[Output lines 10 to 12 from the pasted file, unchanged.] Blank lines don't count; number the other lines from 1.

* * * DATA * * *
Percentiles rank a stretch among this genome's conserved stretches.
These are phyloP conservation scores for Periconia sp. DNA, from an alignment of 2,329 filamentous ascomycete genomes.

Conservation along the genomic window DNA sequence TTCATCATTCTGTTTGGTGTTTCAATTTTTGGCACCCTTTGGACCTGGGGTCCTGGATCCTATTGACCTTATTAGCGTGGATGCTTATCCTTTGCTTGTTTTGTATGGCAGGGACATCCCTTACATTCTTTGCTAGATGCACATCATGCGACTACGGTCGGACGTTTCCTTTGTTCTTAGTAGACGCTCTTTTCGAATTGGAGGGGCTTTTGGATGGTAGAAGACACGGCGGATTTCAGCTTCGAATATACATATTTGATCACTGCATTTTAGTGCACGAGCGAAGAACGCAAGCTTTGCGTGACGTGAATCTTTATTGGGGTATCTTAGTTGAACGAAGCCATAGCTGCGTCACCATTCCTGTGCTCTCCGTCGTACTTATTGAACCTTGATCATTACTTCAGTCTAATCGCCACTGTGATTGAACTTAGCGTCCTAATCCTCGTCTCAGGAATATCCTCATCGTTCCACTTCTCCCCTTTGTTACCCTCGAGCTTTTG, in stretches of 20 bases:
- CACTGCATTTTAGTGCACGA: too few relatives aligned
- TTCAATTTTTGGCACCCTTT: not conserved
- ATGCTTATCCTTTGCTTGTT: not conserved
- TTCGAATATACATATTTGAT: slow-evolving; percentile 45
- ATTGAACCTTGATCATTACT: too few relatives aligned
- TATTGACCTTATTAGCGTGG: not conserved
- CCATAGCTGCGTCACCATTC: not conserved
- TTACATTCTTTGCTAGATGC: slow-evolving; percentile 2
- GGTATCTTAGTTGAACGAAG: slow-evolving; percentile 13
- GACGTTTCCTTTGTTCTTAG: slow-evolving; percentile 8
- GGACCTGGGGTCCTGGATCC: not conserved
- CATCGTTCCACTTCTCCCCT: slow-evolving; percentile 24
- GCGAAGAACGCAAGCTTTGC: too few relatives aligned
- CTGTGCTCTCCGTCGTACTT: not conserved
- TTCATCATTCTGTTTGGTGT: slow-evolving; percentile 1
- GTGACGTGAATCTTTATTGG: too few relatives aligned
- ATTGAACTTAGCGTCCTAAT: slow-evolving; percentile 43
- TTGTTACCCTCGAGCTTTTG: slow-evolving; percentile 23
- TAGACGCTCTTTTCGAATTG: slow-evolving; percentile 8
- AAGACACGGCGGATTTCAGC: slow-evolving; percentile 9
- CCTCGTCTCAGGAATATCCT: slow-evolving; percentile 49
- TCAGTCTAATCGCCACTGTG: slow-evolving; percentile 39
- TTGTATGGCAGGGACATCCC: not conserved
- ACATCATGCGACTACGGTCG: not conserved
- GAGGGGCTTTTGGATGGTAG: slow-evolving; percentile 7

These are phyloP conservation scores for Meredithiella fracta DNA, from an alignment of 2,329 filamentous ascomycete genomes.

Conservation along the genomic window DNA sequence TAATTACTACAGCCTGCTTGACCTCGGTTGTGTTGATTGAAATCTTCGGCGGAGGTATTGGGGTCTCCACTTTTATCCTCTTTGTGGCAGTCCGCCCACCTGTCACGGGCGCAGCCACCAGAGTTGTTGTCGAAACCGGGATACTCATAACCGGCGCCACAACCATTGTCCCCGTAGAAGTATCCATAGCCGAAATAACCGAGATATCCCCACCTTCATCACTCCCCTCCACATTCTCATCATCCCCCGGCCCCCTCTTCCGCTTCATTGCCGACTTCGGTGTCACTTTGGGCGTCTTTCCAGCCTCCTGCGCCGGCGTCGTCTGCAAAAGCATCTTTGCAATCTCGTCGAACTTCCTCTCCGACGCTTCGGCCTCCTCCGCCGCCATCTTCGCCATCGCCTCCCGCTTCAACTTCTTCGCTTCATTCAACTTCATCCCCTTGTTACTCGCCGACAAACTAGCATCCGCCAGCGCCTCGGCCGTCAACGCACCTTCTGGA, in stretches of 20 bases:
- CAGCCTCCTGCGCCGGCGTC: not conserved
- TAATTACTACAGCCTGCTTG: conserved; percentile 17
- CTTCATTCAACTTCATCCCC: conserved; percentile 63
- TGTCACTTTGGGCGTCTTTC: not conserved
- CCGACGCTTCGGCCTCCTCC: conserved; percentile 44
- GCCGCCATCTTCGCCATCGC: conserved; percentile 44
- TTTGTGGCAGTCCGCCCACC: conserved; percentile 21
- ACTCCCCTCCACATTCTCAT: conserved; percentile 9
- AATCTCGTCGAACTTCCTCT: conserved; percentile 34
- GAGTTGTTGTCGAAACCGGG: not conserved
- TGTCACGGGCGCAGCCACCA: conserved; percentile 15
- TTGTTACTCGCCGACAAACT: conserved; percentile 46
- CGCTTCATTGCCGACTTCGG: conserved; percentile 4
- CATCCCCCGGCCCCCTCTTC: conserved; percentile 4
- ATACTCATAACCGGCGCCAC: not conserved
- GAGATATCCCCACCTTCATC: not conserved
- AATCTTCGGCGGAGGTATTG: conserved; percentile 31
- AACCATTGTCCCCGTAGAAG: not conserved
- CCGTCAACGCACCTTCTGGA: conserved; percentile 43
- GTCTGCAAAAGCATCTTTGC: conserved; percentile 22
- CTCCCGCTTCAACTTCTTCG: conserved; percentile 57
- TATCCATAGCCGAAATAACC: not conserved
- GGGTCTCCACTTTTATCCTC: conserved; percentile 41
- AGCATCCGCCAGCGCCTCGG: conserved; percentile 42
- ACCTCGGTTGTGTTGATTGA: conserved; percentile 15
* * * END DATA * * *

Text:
- CCATAGCTGCGTCACCATTC: not conserved
- TTACATTCTTTGCTAGATGC: slow-evolving; percentile 2
- GGTATCTTAGTTGAACGAAG: slow-evolving; percentile 13